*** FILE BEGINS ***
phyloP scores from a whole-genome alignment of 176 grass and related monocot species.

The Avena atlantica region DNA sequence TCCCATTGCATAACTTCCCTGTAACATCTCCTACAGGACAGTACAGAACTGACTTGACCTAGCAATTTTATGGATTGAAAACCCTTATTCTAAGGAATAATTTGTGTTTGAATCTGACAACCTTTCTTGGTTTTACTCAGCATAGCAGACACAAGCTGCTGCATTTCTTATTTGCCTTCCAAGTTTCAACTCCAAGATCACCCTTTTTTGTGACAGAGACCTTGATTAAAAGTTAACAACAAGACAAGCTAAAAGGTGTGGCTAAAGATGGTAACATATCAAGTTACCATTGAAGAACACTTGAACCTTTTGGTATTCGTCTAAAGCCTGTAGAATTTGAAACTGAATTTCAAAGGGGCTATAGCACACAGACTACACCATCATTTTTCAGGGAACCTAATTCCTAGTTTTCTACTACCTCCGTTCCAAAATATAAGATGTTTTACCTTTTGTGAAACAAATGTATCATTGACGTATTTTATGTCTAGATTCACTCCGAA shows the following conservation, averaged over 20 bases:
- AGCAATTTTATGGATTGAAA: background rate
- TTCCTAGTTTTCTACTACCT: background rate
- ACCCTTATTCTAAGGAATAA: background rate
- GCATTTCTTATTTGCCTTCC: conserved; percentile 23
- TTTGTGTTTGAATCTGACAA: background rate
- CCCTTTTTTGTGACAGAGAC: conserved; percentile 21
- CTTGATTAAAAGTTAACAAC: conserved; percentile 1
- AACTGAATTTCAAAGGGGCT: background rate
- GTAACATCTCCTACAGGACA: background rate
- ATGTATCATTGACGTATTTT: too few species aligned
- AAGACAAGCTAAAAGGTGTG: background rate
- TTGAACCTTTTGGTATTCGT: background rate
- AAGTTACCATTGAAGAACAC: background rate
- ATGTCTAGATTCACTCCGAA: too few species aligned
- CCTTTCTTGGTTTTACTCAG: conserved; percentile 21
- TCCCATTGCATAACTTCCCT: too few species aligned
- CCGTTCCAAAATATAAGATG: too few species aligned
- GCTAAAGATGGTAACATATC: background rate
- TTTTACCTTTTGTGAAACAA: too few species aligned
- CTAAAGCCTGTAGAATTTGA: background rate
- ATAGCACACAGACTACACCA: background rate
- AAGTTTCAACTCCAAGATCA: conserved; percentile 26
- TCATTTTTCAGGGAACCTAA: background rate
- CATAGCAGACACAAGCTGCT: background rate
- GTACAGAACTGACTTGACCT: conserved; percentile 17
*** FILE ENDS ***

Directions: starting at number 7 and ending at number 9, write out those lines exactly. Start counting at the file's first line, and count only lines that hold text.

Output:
- TTTGTGTTTGAATCTGACAA: background rate
- CCCTTTTTTGTGACAGAGAC: conserved; percentile 21
- CTTGATTAAAAGTTAACAAC: conserved; percentile 1